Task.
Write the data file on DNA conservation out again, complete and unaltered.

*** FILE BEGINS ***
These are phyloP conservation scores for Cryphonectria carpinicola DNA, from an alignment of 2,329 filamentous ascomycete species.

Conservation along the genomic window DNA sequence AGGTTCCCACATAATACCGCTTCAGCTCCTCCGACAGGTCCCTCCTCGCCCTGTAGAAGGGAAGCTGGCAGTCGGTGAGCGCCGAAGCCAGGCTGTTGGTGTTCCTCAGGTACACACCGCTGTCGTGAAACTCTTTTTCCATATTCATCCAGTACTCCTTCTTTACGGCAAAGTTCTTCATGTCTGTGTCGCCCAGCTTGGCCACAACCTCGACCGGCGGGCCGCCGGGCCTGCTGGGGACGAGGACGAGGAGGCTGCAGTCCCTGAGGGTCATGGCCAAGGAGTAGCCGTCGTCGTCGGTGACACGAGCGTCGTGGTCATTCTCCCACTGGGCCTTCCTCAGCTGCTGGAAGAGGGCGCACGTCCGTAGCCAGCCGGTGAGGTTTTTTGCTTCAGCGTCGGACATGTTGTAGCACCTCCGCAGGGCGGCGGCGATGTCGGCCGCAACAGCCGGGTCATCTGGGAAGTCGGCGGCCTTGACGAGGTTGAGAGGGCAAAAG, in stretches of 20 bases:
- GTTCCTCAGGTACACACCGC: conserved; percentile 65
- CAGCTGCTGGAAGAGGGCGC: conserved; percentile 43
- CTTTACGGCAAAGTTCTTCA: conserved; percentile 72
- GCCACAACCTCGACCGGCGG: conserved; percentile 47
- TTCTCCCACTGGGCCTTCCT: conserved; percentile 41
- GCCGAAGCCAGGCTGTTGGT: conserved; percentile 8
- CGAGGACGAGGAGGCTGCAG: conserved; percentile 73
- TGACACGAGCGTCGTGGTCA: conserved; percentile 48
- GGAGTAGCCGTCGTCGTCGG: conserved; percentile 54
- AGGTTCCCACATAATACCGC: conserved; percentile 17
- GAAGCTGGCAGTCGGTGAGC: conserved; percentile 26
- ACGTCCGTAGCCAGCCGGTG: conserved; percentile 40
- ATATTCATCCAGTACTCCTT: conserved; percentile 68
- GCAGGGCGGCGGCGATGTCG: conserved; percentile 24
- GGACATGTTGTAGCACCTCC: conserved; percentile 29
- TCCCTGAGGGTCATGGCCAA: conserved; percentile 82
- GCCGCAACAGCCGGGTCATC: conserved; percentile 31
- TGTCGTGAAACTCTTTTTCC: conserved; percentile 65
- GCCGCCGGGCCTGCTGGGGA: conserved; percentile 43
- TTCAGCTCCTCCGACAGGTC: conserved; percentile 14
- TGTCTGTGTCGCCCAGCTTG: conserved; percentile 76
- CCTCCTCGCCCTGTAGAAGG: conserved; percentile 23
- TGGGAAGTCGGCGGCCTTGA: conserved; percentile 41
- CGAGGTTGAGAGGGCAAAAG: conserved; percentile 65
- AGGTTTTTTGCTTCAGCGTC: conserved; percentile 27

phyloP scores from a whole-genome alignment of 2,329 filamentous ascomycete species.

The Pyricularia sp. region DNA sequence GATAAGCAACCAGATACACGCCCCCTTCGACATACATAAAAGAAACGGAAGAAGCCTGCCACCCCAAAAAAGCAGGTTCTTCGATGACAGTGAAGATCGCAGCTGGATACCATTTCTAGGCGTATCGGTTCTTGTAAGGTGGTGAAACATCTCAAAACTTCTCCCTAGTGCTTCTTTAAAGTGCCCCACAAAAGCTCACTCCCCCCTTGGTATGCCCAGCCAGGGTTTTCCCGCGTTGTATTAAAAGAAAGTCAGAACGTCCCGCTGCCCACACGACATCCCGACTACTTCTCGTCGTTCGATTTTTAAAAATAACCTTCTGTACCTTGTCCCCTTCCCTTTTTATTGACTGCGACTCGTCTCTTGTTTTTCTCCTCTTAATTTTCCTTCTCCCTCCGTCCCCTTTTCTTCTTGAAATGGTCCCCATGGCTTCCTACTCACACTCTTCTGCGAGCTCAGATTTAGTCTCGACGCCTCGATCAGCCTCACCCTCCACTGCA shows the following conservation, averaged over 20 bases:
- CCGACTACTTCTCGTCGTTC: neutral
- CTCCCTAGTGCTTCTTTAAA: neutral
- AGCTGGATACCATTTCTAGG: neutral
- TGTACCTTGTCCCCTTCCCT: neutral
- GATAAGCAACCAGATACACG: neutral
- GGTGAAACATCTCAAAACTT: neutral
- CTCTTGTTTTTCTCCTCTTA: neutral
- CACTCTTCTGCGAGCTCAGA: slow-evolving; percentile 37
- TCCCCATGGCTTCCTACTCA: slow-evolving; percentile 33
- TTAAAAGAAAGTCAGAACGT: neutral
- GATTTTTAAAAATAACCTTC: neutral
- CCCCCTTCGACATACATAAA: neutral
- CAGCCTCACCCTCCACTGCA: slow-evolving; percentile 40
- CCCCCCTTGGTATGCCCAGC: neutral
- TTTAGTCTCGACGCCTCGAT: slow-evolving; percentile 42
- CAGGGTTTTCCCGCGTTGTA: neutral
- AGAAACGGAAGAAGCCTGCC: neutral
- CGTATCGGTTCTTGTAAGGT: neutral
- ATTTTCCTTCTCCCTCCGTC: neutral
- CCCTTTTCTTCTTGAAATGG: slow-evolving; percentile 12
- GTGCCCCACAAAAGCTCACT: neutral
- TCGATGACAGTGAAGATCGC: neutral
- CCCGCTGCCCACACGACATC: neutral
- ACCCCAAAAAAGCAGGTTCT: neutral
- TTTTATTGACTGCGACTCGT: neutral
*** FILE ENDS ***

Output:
These are phyloP conservation scores for Cryphonectria carpinicola DNA, from an alignment of 2,329 filamentous ascomycete species.

Conservation along the genomic window DNA sequence AGGTTCCCACATAATACCGCTTCAGCTCCTCCGACAGGTCCCTCCTCGCCCTGTAGAAGGGAAGCTGGCAGTCGGTGAGCGCCGAAGCCAGGCTGTTGGTGTTCCTCAGGTACACACCGCTGTCGTGAAACTCTTTTTCCATATTCATCCAGTACTCCTTCTTTACGGCAAAGTTCTTCATGTCTGTGTCGCCCAGCTTGGCCACAACCTCGACCGGCGGGCCGCCGGGCCTGCTGGGGACGAGGACGAGGAGGCTGCAGTCCCTGAGGGTCATGGCCAAGGAGTAGCCGTCGTCGTCGGTGACACGAGCGTCGTGGTCATTCTCCCACTGGGCCTTCCTCAGCTGCTGGAAGAGGGCGCACGTCCGTAGCCAGCCGGTGAGGTTTTTTGCTTCAGCGTCGGACATGTTGTAGCACCTCCGCAGGGCGGCGGCGATGTCGGCCGCAACAGCCGGGTCATCTGGGAAGTCGGCGGCCTTGACGAGGTTGAGAGGGCAAAAG, in stretches of 20 bases:
- GTTCCTCAGGTACACACCGC: conserved; percentile 65
- CAGCTGCTGGAAGAGGGCGC: conserved; percentile 43
- CTTTACGGCAAAGTTCTTCA: conserved; percentile 72
- GCCACAACCTCGACCGGCGG: conserved; percentile 47
- TTCTCCCACTGGGCCTTCCT: conserved; percentile 41
- GCCGAAGCCAGGCTGTTGGT: conserved; percentile 8
- CGAGGACGAGGAGGCTGCAG: conserved; percentile 73
- TGACACGAGCGTCGTGGTCA: conserved; percentile 48
- GGAGTAGCCGTCGTCGTCGG: conserved; percentile 54
- AGGTTCCCACATAATACCGC: conserved; percentile 17
- GAAGCTGGCAGTCGGTGAGC: conserved; percentile 26
- ACGTCCGTAGCCAGCCGGTG: conserved; percentile 40
- ATATTCATCCAGTACTCCTT: conserved; percentile 68
- GCAGGGCGGCGGCGATGTCG: conserved; percentile 24
- GGACATGTTGTAGCACCTCC: conserved; percentile 29
- TCCCTGAGGGTCATGGCCAA: conserved; percentile 82
- GCCGCAACAGCCGGGTCATC: conserved; percentile 31
- TGTCGTGAAACTCTTTTTCC: conserved; percentile 65
- GCCGCCGGGCCTGCTGGGGA: conserved; percentile 43
- TTCAGCTCCTCCGACAGGTC: conserved; percentile 14
- TGTCTGTGTCGCCCAGCTTG: conserved; percentile 76
- CCTCCTCGCCCTGTAGAAGG: conserved; percentile 23
- TGGGAAGTCGGCGGCCTTGA: conserved; percentile 41
- CGAGGTTGAGAGGGCAAAAG: conserved; percentile 65
- AGGTTTTTTGCTTCAGCGTC: conserved; percentile 27

phyloP scores from a whole-genome alignment of 2,329 filamentous ascomycete species.

The Pyricularia sp. region DNA sequence GATAAGCAACCAGATACACGCCCCCTTCGACATACATAAAAGAAACGGAAGAAGCCTGCCACCCCAAAAAAGCAGGTTCTTCGATGACAGTGAAGATCGCAGCTGGATACCATTTCTAGGCGTATCGGTTCTTGTAAGGTGGTGAAACATCTCAAAACTTCTCCCTAGTGCTTCTTTAAAGTGCCCCACAAAAGCTCACTCCCCCCTTGGTATGCCCAGCCAGGGTTTTCCCGCGTTGTATTAAAAGAAAGTCAGAACGTCCCGCTGCCCACACGACATCCCGACTACTTCTCGTCGTTCGATTTTTAAAAATAACCTTCTGTACCTTGTCCCCTTCCCTTTTTATTGACTGCGACTCGTCTCTTGTTTTTCTCCTCTTAATTTTCCTTCTCCCTCCGTCCCCTTTTCTTCTTGAAATGGTCCCCATGGCTTCCTACTCACACTCTTCTGCGAGCTCAGATTTAGTCTCGACGCCTCGATCAGCCTCACCCTCCACTGCA shows the following conservation, averaged over 20 bases:
- CCGACTACTTCTCGTCGTTC: neutral
- CTCCCTAGTGCTTCTTTAAA: neutral
- AGCTGGATACCATTTCTAGG: neutral
- TGTACCTTGTCCCCTTCCCT: neutral
- GATAAGCAACCAGATACACG: neutral
- GGTGAAACATCTCAAAACTT: neutral
- CTCTTGTTTTTCTCCTCTTA: neutral
- CACTCTTCTGCGAGCTCAGA: slow-evolving; percentile 37
- TCCCCATGGCTTCCTACTCA: slow-evolving; percentile 33
- TTAAAAGAAAGTCAGAACGT: neutral
- GATTTTTAAAAATAACCTTC: neutral
- CCCCCTTCGACATACATAAA: neutral
- CAGCCTCACCCTCCACTGCA: slow-evolving; percentile 40
- CCCCCCTTGGTATGCCCAGC: neutral
- TTTAGTCTCGACGCCTCGAT: slow-evolving; percentile 42
- CAGGGTTTTCCCGCGTTGTA: neutral
- AGAAACGGAAGAAGCCTGCC: neutral
- CGTATCGGTTCTTGTAAGGT: neutral
- ATTTTCCTTCTCCCTCCGTC: neutral
- CCCTTTTCTTCTTGAAATGG: slow-evolving; percentile 12
- GTGCCCCACAAAAGCTCACT: neutral
- TCGATGACAGTGAAGATCGC: neutral
- CCCGCTGCCCACACGACATC: neutral
- ACCCCAAAAAAGCAGGTTCT: neutral
- TTTTATTGACTGCGACTCGT: neutral